Working in partnership with waste to energy project developer, Waste2Tricity, infrastructure firm Peel Environmental has submitted plans for a waste plastic to hydrogen facility at its 54-hectare Protos site near Ellesmere, UK.
Peel Environmental brought forward and consented the Protos development, previously known as Ince Resource Recovery Park. The 54ha (134 acres) development site has full outline planning consent and part detailed planning consent for general manufacturing and distribution uses (B1, B2 & B8), as well as a biomass facility and an Energy from Waste facility.
According to Waste2Tricity, the £7 million plant will use ‘UK first’ advanced thermal treatment technology developed by PowerHouse Energy Group (AIM:PHE) at Thornton Science Park, next door to Protos.
The plant will take up to 35 tonnes of unrecyclable plastics a day and create a local source of hydrogen which could be used to power road vehicles.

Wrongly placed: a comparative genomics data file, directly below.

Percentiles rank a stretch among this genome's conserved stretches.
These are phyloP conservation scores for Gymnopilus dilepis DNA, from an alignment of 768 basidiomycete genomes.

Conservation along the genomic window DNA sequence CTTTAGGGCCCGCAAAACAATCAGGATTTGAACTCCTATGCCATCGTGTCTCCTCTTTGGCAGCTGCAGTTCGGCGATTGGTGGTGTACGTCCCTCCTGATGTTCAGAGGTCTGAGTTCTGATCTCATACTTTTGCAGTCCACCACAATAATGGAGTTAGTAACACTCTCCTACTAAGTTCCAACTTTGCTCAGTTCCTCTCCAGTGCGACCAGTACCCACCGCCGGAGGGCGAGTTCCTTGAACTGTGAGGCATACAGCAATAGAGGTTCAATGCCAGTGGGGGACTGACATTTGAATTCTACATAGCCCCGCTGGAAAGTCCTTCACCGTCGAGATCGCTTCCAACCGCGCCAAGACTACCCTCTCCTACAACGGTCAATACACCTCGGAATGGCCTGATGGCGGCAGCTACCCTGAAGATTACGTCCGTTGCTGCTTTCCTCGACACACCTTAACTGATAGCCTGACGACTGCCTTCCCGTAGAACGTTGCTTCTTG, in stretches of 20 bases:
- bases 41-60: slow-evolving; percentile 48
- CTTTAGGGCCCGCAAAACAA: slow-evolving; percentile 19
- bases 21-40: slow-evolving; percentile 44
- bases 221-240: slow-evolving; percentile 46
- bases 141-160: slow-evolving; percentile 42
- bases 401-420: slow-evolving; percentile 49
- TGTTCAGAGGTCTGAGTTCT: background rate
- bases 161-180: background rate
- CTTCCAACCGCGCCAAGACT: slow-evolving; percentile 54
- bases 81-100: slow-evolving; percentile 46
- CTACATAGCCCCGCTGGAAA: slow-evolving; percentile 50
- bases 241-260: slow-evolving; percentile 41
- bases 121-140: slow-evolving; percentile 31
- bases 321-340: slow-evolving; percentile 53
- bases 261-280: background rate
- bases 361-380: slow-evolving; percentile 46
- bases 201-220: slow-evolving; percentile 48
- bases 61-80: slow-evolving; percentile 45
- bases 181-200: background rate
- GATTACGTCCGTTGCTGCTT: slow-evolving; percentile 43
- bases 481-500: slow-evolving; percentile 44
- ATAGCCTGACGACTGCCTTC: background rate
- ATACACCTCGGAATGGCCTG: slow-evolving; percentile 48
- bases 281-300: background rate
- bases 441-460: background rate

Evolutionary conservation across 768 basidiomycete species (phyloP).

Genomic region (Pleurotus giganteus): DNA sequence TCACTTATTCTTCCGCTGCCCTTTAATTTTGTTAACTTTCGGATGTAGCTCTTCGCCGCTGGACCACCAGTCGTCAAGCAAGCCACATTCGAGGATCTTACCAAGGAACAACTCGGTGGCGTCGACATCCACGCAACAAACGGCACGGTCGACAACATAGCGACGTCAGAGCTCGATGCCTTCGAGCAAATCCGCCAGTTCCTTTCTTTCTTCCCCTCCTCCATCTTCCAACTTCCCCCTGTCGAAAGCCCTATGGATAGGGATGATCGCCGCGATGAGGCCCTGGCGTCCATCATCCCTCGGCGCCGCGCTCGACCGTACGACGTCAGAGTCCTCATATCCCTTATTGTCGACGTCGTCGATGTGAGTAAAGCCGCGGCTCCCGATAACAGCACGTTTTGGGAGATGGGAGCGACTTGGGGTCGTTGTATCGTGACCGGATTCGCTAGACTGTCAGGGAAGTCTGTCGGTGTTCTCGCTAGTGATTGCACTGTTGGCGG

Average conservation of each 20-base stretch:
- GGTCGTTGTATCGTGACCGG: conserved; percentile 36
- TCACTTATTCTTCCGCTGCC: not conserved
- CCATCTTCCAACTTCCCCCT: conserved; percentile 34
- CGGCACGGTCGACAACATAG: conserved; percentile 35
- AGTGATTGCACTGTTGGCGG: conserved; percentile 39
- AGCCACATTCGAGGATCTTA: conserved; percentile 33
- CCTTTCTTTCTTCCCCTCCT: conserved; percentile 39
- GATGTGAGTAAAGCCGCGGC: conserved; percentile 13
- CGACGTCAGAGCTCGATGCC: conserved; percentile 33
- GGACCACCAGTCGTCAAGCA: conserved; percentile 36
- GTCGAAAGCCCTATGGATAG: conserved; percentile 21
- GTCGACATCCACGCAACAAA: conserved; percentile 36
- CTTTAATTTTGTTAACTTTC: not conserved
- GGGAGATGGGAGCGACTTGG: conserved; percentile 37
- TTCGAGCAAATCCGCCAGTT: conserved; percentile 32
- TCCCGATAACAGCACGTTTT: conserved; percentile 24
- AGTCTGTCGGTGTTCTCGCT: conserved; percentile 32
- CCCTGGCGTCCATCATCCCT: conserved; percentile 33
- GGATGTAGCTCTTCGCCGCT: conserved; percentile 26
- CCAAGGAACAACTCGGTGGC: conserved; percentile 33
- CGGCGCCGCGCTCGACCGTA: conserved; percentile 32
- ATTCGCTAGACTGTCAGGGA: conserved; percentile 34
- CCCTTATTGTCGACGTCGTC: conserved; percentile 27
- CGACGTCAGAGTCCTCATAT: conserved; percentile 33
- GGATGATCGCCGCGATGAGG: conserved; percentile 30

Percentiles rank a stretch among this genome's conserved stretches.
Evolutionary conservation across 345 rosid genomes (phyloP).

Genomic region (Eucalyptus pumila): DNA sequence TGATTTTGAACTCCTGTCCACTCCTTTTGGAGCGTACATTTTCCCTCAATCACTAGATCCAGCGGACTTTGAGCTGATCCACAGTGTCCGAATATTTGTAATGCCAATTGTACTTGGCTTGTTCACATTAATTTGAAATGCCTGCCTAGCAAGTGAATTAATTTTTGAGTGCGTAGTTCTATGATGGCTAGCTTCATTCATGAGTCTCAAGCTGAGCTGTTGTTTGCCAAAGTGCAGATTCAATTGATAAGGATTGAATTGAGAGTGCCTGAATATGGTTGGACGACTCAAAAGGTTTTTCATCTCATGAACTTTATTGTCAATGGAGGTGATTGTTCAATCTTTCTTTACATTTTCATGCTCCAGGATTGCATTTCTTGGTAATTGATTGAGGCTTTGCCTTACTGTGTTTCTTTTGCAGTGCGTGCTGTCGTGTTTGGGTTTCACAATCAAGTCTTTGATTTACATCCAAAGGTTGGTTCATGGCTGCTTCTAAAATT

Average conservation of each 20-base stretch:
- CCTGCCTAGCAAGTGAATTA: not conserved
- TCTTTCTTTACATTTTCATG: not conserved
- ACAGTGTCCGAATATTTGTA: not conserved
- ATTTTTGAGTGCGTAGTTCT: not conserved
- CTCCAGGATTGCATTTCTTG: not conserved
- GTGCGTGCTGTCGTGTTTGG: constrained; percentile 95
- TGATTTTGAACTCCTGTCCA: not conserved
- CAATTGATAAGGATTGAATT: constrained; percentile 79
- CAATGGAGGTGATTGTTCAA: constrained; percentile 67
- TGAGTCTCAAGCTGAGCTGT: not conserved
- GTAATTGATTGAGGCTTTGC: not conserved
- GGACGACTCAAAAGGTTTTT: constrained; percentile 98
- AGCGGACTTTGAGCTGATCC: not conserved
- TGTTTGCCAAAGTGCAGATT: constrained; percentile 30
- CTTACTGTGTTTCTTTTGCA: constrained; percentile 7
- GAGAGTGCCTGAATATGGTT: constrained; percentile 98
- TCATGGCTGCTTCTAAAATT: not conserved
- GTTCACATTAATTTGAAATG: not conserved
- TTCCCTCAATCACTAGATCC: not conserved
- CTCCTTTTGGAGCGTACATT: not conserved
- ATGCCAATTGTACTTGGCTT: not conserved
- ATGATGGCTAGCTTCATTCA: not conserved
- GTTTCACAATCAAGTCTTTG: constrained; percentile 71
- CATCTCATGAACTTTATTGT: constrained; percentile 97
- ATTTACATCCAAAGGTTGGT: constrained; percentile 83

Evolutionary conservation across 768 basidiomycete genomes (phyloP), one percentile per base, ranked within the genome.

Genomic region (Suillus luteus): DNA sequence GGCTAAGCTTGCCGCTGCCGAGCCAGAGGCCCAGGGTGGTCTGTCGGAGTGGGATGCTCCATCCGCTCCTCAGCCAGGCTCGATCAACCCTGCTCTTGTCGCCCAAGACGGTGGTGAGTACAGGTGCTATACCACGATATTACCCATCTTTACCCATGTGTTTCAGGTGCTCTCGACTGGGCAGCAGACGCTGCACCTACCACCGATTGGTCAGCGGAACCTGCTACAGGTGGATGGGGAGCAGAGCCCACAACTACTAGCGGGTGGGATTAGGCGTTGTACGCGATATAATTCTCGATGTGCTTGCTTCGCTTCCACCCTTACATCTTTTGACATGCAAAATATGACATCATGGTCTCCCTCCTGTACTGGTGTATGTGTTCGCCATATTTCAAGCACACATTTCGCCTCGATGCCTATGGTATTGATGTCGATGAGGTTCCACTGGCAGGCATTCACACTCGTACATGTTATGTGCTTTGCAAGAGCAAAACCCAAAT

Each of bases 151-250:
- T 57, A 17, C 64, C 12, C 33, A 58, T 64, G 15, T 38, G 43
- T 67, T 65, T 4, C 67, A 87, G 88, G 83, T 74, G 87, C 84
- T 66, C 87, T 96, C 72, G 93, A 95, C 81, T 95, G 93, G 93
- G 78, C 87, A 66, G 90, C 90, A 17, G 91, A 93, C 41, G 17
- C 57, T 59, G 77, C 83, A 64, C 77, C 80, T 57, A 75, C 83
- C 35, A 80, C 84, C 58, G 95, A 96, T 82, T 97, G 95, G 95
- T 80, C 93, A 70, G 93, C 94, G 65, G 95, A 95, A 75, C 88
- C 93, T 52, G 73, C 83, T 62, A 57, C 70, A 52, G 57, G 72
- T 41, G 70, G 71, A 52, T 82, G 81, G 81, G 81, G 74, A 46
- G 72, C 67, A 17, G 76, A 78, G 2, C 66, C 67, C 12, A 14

The developers added that the local source of hydrogen could be used as a clean and low-cost fuel for buses, Heavy Goods Vehicles (HGVs) and cars, helping to reduce air pollution and improve air quality on local roads.
The facility would also generate electricity which could be provided to commercial users via a microgrid at the Protos development, helping to reduce reliance on fossil fuels. Peel Environmental is looking at developing a closed-loop solution at Protos where plastics are recycled on-site with the leftover material used to create hydrogen.
The development would see a further 14 full-time permanent jobs created at the Protos site with over 100 jobs created in the North West during fabrication and construction.
Myles Kitcher from Peel Environmental – part of Peel L&P – said:
“This is a great step forward towards delivering the first of many waste plastic to hydrogen facilities across the UK. There is huge potential for hydrogen to replace fossil fuels in our transport system.
“We already have hydrogen buses in Liverpool and trains being converted to hydrogen in Widnes. Using waste plastic to generate a local source of hydrogen could not only help to reduce our reliance on landfill but improve local air quality with a clean and low-cost fuel for buses, HGVs and cars.”
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